F. H. Bradley on ‘Why should I be moral?’
The problem of the amoralist
The problem of the amoralist is the problem of answering the question ‘Why should I be moral?’ so as to give an amoralist a reason to be moral. The problem would be solved if one could do this. But some philosophers think that the question itself is a bad one and so that the problem ought to be rejected, not solved. F.H. Bradley sounds as if he is taking up this position in his 1876 essay Why should I be moral? But, in fact, he rejects what he treats as the normal way of understanding the question, yet does offer a reformulated version of it.
An argument for answering the question
Before making a case for rejecting the question, Bradley considers an argument for why the question is a good one. Anyone who thinks that the question ought to be rejected needs to be able to identify a problem with this argument.
Here is how Bradley states the argument:
“To ask the question Why? is rational; for reason teaches us to do nothing blindly, nothing without end or aim. She teaches us that what is good must be good for something, and that what is good for nothing is not good at all. And so we take it as certain that there is an end on one side, means on the other; and that only if the end is good, and the means conduce to it, have we a right to say the means are good. It is rational, then, always to inquire, Why should I do it?”
This argument can be reconstructed as follows:
(1) For any instruction to do something it is rational to inquire into the end or aim of doing that thing.
(2) The instruction ‘Be moral’ asks us to do something.
(3) To ask ‘Why should I be moral?’ is to inquire into the end or aim of doing what the instruction ‘Be moral’ asks us to do.
(4) It is rational to ask ‘Why be moral?’
An argument against answering the question
Here is an argument Bradley presents against answering the question:
“But here the question seems strange. For morality (and she too is reason) teaches us that, if we look on her only as good for something else, we never in that case have seen her at all. She says that she is an end to be desired for her own sake, and not as a means to something beyond. Degrade her, and she disappears; and to keep her we must love her and not merely use her. And so at the question Why? we are in trouble, for that does assume and does take for granted that virtue in this sense is unreal, and what we believe is false.”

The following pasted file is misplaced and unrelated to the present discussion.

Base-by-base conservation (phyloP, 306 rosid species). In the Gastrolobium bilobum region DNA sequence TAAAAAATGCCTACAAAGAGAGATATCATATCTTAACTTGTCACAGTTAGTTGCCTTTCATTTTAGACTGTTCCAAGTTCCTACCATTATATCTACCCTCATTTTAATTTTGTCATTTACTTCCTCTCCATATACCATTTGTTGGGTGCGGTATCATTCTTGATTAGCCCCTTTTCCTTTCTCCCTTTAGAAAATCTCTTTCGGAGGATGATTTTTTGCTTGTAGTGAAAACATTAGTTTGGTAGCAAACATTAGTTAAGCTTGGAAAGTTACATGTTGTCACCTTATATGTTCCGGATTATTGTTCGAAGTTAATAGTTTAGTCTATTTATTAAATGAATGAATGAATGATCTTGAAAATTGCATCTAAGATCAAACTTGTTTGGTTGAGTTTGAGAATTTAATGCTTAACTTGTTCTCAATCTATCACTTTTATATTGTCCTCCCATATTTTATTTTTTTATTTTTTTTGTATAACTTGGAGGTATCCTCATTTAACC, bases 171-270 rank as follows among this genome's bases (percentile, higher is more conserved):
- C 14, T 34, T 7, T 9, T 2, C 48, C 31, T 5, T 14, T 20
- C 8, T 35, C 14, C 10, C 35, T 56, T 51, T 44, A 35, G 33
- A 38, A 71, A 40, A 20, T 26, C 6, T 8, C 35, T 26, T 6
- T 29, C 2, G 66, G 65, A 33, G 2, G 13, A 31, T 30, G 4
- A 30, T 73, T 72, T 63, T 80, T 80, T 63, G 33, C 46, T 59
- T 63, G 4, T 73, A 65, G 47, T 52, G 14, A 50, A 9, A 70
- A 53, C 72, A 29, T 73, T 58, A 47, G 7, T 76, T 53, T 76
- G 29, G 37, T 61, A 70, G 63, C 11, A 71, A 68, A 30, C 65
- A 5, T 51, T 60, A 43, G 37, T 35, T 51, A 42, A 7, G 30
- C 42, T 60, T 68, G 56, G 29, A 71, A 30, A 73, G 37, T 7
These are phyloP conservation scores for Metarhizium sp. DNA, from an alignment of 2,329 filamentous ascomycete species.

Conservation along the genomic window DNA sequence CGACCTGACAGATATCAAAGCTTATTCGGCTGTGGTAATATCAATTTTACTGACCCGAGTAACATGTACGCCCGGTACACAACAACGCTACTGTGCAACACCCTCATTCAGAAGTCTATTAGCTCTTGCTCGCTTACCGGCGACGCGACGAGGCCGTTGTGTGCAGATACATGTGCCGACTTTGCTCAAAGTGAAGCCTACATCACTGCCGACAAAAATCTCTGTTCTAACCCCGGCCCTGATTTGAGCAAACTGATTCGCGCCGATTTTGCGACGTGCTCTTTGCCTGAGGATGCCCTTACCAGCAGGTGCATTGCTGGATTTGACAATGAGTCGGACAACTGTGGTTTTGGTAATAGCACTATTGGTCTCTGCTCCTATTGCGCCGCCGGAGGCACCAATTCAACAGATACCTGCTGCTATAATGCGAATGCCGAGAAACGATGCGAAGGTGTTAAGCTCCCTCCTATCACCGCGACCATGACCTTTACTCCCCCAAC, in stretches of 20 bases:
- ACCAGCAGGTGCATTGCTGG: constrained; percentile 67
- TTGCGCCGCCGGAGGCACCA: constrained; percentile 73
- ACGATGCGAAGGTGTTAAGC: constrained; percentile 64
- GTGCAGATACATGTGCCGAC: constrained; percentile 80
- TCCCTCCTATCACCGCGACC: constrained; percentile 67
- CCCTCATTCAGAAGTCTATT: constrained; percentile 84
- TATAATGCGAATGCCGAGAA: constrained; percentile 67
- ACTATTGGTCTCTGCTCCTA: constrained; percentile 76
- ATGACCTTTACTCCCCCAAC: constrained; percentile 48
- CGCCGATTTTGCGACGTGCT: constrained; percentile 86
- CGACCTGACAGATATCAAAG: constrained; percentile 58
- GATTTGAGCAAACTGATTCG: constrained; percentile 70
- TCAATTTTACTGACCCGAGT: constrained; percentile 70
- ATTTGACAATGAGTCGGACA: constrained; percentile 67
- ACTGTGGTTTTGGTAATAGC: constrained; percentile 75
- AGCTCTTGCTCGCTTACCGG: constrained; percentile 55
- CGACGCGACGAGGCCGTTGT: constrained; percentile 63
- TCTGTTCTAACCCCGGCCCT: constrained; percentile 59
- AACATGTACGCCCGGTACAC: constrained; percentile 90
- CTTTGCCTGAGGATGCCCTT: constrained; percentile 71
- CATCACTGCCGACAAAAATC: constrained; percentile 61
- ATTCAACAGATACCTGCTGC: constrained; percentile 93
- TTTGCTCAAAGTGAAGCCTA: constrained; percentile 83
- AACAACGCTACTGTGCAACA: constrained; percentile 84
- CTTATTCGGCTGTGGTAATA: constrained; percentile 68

The argument here against answering the question can be reconstructed as follows:
(1) Whatever is against morality is against reason.
(2) To answer a question one must accept all assumptions of the question.
(3) An assumption of the question ‘Why should I be moral?’ is that morality is not an end in itself, rather at best a means to an end.
(4) Accepting this assumption is against morality.
(5) To answer the question ‘Why should I be moral?’ is against reason.
The arguments that Bradley presents give rise to a dilemma over whether or not to answer the question. The argument against motivates him to inquire into the background commitments of the assumption he identifies.
Bradley’s analysis of the assumption
Bradley observes that the assumption identified – that morality is at best a means to an end – must depend on one of two background doctrines:
(i) Nothing is valuable as an end in itself. Whatever is good is good only as a means.
(ii) There is something which is valuable as an end in itself, but it is not morality.
Bradley thinks that if we point out a range of things that morality is good as a means for achieving, then whoever asks the question will not be satisfied, and this reveals that their background doctrine cannot be (i):
“If we said to them, for example: “Virtue is a means, and so is everything besides, and a means to everything else besides. Virtue is a means to pleasure, pain, health, disease, wealth, poverty, and is a good because a means; and so also with pain, poverty, etc. They are all good because all are means. Is this what you mean by the question Why?” They would answer No. And they would answer No because something has been taken as an end, and therefore good, and has been assumed dogmatically.”
Bradley observes that since the person asking the question must be committed to doctrine (ii), they too must reject the question of ‘What for?’ except they must reject it for whatever end they have in mind, while the person committed to morality must reject it for virtue. Therefore while they might appear to be pursuing the requirements of rationality in asking, ‘Why should I be moral?’ whereas people who try to be moral without having an answer to this question appear to be dogmatic, actually they are not less dogmatic.
A reformulation of the question
Bradley comes to the following conclusion about the question he has analysed:
“Has the question, Why should I be moral? no sense then, and is no positive answer possible? No, the question has no sense at all; it is simply unmeaning unless it is equivalent to, Is morality an end in itself; and, if so, how and in what way is it an end?”
I think Bradley’s belief is that if one wants to formulate a question which must be addressed because it is required by rationality, then the ‘Why should I be moral?’ question must be formulated as he does in the quotation.
Bradley thinks that the voice of moral consciousness tells us to regard morality as an end in itself and that this in itself gives us reason for doing so.
Bradley, F.H. 1876. ‘Why should I be moral?’ in Ethical Studies. London: Henry. S. King & Co.